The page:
Seven Tombs Filled With Mummified Animals Discovered in Saqqara

An exciting collection of Egyptian artifacts were just discovered in Saqqara, and if you want to be the first to see them for free, you’ll want to book a trip to the Imhotep Museum of Saqqara soon.

Egypt’s Ministry of Antiquities announced on Saturday that seven tombs were discovered on the western side of Giza’s Saqqara necropolis. Four of the tombs belong to the Old Kingdom and three were reused in the New Kingdom.

An eighth tomb was also found, but as it is currently sealed, its exact era is unknown.

Archeologists discovered thousands of relics inside the tombs, most of which were mummified animals. For instance, 200 mummified cats were discovered, as well as sarcophagi for cobras, cats, and crocodiles.

Moustafa Waziri, secretary-general of the Higher Supreme Council of Antiquities said, “Some of the found relics are statues for animals while others are mummies wrapped in their linen fabric.”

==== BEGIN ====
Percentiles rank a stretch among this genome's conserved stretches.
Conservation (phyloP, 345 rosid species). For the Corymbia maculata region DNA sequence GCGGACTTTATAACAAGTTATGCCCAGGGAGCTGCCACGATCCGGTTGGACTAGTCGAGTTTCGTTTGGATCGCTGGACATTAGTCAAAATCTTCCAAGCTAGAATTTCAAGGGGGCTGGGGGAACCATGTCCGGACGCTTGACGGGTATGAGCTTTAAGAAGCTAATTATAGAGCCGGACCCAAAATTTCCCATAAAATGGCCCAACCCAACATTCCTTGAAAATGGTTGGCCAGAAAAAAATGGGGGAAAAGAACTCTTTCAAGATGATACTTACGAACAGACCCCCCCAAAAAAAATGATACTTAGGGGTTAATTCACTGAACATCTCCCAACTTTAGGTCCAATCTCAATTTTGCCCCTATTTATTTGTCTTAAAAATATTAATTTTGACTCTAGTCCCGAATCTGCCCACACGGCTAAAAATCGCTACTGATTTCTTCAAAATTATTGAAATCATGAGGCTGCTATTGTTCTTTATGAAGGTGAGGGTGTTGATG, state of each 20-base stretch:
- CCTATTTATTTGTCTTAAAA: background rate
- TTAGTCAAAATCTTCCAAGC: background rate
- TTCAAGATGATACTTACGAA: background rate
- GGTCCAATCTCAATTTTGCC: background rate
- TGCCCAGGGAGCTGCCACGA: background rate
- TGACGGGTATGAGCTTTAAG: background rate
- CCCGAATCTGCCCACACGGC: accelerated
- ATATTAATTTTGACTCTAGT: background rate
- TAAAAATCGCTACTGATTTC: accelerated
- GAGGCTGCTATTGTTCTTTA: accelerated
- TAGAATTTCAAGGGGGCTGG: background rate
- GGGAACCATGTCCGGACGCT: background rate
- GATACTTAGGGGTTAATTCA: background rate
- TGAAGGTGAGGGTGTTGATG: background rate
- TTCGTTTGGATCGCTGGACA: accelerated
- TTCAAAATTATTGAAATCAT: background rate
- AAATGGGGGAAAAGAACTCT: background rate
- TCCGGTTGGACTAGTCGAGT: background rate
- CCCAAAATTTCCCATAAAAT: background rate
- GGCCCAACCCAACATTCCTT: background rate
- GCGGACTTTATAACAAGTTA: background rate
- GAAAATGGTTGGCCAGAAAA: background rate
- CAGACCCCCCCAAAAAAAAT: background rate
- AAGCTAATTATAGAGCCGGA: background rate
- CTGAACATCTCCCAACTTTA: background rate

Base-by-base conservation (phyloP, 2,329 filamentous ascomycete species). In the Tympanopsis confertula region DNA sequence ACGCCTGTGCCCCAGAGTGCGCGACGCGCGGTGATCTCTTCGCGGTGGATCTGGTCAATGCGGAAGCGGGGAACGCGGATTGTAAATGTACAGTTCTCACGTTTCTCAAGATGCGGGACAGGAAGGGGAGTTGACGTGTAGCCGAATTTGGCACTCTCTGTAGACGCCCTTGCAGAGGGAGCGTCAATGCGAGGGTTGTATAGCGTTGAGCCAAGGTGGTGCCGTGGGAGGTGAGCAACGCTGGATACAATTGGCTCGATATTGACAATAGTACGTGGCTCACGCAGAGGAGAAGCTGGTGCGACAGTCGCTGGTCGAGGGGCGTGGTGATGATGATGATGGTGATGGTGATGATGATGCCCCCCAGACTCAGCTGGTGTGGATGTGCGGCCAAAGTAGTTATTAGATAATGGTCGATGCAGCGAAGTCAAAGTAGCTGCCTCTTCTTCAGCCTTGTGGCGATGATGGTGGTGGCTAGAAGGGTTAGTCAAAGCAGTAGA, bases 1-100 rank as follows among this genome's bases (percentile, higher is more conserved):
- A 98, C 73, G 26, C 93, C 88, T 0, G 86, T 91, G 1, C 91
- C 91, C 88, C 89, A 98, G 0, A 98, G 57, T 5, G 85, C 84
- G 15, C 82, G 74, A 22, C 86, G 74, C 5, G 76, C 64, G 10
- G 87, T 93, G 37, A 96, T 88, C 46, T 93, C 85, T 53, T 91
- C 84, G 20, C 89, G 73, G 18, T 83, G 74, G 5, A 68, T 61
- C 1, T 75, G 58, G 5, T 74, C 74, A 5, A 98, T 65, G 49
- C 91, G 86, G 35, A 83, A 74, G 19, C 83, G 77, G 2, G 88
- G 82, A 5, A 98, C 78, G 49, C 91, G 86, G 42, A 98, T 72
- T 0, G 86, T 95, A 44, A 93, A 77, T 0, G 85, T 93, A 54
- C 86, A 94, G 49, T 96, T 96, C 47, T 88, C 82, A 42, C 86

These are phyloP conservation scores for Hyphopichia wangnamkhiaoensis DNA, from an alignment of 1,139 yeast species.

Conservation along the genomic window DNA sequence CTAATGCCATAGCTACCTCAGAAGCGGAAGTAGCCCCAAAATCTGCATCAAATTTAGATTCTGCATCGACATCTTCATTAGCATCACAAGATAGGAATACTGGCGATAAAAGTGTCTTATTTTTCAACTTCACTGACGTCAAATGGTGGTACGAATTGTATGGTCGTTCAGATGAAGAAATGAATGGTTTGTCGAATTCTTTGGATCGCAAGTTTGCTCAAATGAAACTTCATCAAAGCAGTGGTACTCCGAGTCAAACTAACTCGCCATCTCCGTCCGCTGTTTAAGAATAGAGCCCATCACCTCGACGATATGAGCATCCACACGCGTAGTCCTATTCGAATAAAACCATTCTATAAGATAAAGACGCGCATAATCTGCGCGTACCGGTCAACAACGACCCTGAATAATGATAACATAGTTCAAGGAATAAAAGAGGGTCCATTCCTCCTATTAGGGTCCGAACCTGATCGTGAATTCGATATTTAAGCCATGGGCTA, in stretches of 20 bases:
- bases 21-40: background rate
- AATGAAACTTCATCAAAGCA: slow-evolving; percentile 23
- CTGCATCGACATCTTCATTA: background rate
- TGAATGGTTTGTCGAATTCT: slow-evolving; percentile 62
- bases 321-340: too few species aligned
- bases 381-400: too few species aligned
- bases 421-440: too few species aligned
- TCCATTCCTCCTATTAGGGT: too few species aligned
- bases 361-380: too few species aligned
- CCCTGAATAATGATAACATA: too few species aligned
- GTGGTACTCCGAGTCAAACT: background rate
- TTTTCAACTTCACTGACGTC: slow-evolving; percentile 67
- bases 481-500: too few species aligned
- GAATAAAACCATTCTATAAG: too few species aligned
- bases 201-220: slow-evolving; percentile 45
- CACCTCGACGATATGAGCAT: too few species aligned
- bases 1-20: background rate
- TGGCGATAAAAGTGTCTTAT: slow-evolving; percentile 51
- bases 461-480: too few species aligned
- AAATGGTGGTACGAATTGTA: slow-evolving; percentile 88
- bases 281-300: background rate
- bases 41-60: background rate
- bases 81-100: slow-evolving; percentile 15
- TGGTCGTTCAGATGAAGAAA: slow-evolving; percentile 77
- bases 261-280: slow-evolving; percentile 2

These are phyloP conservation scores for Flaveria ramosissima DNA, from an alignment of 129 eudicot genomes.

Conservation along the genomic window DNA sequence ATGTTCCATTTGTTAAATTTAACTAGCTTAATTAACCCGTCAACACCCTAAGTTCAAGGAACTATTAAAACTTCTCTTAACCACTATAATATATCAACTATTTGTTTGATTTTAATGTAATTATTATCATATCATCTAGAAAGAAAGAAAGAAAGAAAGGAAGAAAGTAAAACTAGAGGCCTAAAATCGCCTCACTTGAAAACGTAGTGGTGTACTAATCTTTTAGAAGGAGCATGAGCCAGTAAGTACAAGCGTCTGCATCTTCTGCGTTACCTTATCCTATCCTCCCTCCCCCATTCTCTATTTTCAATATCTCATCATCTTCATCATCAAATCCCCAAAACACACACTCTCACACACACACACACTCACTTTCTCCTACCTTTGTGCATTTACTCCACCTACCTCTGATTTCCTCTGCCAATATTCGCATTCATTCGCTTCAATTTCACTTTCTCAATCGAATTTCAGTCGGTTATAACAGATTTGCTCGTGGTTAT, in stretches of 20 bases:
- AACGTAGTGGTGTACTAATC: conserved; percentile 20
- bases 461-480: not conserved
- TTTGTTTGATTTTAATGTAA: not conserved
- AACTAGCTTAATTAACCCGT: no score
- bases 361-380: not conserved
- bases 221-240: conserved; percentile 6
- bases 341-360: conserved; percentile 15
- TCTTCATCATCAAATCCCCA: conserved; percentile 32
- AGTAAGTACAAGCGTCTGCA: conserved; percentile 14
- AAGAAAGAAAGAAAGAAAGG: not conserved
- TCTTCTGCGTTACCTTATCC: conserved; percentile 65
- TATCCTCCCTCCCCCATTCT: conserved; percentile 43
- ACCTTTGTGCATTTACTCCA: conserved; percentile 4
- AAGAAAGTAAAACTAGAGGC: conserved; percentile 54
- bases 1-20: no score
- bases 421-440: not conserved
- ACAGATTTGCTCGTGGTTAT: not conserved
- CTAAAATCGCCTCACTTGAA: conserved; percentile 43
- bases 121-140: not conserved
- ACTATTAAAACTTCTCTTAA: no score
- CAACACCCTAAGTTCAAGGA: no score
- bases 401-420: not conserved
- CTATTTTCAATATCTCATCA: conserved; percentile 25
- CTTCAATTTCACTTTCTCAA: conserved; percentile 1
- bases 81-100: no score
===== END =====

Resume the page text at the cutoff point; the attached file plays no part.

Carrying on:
However, the most significant discovery as of yet are the 200 mummified scarabs found in two large boxes in one of the burials.

“We found two large boxes in one of the burials, one has three layers, with a total of around 200 mummified scarabs, which is the first to be found in the whole world, while the other has mummified large male and female scarabs,” Waziri said.

Scarabs are winged beetles that were an important symbol in Ancient Egypt. The Ministry of Antiquities verified with several museums around the world that no mummified scarabs have ever been discovered.

Waziri said, “They all agreed that they had found empty mummification boxes, yet with no body inside.”

What a day that was! Glad to be part of this momentous occasion. Discoveries confirmed are the (possibly) first known mummified scarab beetles & wonderful mummies of cats, cobras & crocodiles.#Egypt #Archaeology #Saqqara pic.twitter.com/x8lvnbqMgH

The artifacts will be displayed for free starting November 15 at the Imhotep Museum of Saqqara for a month before being distributed to museums.

The Minister of Antiquities, Khaled Anany said, “The discoveries of this area are far from over, and I believe Saqqara is going to surprise us with more for centuries if not decades.”

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